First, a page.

Opinion: How the bell got me through a tumultuous year of my life

I remember waiting for the keychains to enter the cafe so I could meet her in person and ask her to sign my book. Growing up in Arkansas, I struggled to find writers whose stories reflected the challenges of being a woman in rural America. I find the attractions – as a woman from rural Kentucky – understandable, her essays and critiques both compelling and scathing.

I graduated from Berea College with a major in English in 2003. Berea hook for hire after I graduated, so I wasn’t in the same class as her, but I saw her beaming often at the cafe. I wanted to ask hooks to write a book and have her autograph a book for me, but it took all my courage to approach her. I was afraid to admit how badly I wanted to be a writer. At the time, I had only sold one article for $20, and I hadn’t felt like a single one yet.
When I think about the hook, Who died Wednesday at 69, I remember how she made Black feminist theory accessible to the different communities she lived in, transforming lives with her energy and holistic language. and her radiance.
She was born in Hopkinsville, Kentucky, in 1952, when the town was still divided. In 2016, hook wrote that when her close friend Gloria Steinem asked her why she was back in Kentucky, she realized: “Though that was not her intention, these words conjure up stereotypical images of Kentucky – the barrel trailer park. tin, the poor white dump, the ruined pickup trucks, the dirty, the illiterate – Black and White – and beyond that there isn’t any progressive face. Those are just images. negative about Kentucky that I have left.”

I deeply respect her decision to return to Kentucky because I have similarly complicated feelings about Arkansas, where I grew up. I have read the biographies of authors I respect obsessively, and many of them reflect the idea that New York and San Francisco – cities I have never visited – are at the heart of the world. world of writing, of intellect and ideas. Like the hooks, I felt like I had to leave behind certain negative images of Arkansas, the stereotypes others recounted to me about the poor, uneducated mountain people.

I really want to be a writer, but I don’t know how to make money from writing. Instead, I made latte while living in a chalet with a house in the woods. I grew up in the countryside of the Ozark Mountains with a boarding house, and I thought living in such conditions would allow me to save money. And I hope that by saving money, I will be able to have space to write. I believe, as hooks wrote in “Communion”: “…the truth is that finding ourselves brings more excitement and happiness than anything romantic brings, and somewhere we are. know that.”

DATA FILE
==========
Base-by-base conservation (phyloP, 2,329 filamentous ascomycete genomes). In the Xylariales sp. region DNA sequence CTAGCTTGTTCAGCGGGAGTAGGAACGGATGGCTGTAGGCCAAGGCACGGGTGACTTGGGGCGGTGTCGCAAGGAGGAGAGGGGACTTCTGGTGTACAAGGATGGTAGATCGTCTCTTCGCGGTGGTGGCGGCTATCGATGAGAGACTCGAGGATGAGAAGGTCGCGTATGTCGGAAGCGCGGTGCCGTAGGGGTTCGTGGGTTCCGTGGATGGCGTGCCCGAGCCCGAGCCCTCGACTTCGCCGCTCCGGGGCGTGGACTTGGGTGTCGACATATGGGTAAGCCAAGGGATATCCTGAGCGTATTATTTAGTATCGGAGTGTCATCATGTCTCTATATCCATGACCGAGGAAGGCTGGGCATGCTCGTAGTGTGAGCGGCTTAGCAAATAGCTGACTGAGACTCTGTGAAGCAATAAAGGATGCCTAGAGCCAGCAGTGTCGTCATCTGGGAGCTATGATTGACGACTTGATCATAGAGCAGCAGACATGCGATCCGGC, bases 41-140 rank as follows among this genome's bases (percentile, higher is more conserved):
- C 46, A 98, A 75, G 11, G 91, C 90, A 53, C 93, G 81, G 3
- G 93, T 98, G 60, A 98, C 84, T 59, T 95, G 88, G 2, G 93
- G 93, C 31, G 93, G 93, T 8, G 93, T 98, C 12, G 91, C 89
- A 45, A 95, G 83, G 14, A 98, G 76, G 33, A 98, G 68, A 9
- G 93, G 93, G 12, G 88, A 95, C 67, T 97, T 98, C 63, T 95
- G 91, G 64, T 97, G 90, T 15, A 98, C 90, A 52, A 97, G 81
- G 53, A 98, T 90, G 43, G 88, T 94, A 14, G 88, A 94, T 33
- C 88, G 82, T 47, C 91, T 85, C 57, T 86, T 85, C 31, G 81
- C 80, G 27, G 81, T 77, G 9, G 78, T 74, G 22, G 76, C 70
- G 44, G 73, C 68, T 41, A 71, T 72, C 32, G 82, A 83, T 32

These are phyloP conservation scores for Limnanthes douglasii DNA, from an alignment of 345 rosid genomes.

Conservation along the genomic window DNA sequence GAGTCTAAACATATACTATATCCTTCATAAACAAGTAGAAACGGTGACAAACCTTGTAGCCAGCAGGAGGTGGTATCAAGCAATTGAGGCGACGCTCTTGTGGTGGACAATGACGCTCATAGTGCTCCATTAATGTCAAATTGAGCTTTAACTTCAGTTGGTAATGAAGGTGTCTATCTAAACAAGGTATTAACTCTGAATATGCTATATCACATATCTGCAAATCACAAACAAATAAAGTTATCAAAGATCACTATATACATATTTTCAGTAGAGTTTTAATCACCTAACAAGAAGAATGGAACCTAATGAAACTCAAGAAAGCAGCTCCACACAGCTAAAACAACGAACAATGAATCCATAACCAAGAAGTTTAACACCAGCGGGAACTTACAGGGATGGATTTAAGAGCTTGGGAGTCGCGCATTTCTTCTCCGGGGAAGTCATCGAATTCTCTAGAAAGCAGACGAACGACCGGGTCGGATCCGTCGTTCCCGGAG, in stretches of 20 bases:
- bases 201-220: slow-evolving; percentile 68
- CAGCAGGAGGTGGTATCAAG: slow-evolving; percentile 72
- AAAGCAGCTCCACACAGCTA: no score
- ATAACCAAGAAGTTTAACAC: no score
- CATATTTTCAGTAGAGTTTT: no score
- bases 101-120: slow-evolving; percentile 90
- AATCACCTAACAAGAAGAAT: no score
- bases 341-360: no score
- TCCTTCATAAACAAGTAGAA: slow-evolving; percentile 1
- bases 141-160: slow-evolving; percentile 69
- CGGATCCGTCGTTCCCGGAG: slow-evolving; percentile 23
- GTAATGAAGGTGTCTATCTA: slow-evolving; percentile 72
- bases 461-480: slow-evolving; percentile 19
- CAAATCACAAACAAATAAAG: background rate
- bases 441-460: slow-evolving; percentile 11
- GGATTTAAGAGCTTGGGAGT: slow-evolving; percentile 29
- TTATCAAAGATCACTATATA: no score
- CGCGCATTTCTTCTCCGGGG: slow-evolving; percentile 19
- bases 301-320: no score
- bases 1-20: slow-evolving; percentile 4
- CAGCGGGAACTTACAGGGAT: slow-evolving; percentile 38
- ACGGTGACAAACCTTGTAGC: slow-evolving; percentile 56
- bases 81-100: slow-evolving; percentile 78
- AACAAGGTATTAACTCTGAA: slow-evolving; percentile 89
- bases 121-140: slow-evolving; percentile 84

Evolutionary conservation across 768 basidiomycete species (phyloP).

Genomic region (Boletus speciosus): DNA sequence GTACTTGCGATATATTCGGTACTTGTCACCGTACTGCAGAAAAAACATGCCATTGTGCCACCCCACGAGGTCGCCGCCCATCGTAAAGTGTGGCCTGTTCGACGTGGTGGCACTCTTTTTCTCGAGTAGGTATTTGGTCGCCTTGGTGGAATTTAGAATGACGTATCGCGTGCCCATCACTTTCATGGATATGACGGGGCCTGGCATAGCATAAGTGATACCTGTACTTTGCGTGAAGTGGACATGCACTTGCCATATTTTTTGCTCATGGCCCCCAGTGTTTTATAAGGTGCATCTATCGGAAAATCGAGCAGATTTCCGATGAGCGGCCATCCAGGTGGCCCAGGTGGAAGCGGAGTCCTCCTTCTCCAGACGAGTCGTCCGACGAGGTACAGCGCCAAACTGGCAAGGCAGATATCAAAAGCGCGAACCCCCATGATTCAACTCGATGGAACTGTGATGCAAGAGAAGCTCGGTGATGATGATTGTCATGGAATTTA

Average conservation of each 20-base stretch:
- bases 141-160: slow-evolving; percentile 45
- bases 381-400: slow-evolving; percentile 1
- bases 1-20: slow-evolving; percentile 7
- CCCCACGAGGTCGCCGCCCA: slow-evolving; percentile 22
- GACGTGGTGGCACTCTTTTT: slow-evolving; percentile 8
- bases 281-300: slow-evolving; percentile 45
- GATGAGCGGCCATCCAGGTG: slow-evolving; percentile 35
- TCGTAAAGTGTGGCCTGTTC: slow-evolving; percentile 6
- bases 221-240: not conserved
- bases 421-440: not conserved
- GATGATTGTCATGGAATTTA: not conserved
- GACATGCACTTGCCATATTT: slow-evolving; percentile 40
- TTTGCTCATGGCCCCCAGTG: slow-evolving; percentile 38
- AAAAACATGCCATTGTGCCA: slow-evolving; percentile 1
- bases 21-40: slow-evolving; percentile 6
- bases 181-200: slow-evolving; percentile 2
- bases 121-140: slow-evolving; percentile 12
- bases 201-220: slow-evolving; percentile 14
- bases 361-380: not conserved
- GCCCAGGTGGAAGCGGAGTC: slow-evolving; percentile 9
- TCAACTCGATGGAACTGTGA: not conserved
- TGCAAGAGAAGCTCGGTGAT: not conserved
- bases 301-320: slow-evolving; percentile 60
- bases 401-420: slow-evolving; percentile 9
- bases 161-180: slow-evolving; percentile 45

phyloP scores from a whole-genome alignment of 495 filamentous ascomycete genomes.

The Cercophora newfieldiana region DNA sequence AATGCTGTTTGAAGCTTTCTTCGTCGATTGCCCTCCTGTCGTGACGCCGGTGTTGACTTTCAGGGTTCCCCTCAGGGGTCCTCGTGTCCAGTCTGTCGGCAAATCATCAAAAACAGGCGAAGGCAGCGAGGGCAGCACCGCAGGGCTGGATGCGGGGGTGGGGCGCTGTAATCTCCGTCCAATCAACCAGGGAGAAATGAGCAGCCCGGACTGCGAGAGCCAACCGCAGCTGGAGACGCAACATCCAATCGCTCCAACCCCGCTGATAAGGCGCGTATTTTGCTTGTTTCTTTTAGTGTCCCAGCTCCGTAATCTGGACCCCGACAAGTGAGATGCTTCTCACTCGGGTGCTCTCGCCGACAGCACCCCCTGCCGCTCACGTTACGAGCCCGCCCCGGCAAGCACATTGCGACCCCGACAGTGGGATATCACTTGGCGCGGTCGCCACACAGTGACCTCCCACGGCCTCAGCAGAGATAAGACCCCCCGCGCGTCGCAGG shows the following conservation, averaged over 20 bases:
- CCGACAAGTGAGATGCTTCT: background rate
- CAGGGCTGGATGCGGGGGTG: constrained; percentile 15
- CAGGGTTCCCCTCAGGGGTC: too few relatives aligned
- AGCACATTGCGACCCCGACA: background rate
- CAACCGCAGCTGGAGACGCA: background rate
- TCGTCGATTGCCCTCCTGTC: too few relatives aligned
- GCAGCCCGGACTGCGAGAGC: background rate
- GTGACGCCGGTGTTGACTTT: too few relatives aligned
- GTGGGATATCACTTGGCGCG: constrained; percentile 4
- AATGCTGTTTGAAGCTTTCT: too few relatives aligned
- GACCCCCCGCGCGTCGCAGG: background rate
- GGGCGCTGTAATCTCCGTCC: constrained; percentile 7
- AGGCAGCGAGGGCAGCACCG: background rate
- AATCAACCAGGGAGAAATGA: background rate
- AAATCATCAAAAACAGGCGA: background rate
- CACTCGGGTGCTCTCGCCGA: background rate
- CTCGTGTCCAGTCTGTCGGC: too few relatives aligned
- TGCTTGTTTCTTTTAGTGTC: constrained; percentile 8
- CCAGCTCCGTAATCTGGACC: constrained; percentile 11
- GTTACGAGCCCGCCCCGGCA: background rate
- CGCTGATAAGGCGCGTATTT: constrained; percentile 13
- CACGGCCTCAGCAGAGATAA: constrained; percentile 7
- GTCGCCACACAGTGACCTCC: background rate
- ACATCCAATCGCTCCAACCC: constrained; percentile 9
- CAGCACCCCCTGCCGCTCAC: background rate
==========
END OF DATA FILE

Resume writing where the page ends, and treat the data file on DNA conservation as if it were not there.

From my earliest memories, I knew I wanted to be a writer, and my love of writing excites me more than any romantic relationship. Happily, with her focus on making feminist intellectual and theoretical works accessible, I found a companion. Hooks make me feel less alone and alien in a world that often celebrates women for milestones associated with traditional romance like marriage and children. In “Bone Black: Memories of Girlhood,” she writes, “This is my home. This bone-black inner cave where I am creating a world of my own.” As she did with me, she showed so many ways to create a feminist life, a writing life, outside of stereotypical stories for women.

Berea College is one of the eight federally accredited working colleges in the US, which means the school accepts low-income students and students work on campus in exchange for tuition. I am grateful to have graduated from Berea University without debt, a rarity among my friends, many of whom are already tens of thousands of dollars in debt. While in Berea, hooks – Distinguished Professor of Appalachian Research Residency – opened bell hook center, an integration space for students with a low history level. In 2017, she spent her papers into the university, ensuring that prospective students will have access to her work.

The first time I met the bell hooks at the coffee shop, I was amazed by how small she was and her cheerful energy, making everyone turn to her as if she were the face of the world. heaven and they are sunflowers. It took me a few weeks to build up the confidence to approach her. One morning, when she ordered coffee, I pulled “Communion: The Search for Female Love” from below the register. She wrote, “Love connects us…” in her dedication, and she told me to keep writing. Her words helped me get through that tumultuous year, and I have continued to write. I haven’t stopped yet.

I returned to Berea College in 2015, the year I published my first book, to see stories about bells while chatting with Gloria Steinem. I took with me her hooks, her words and her life, with me then, as now – and always will be.


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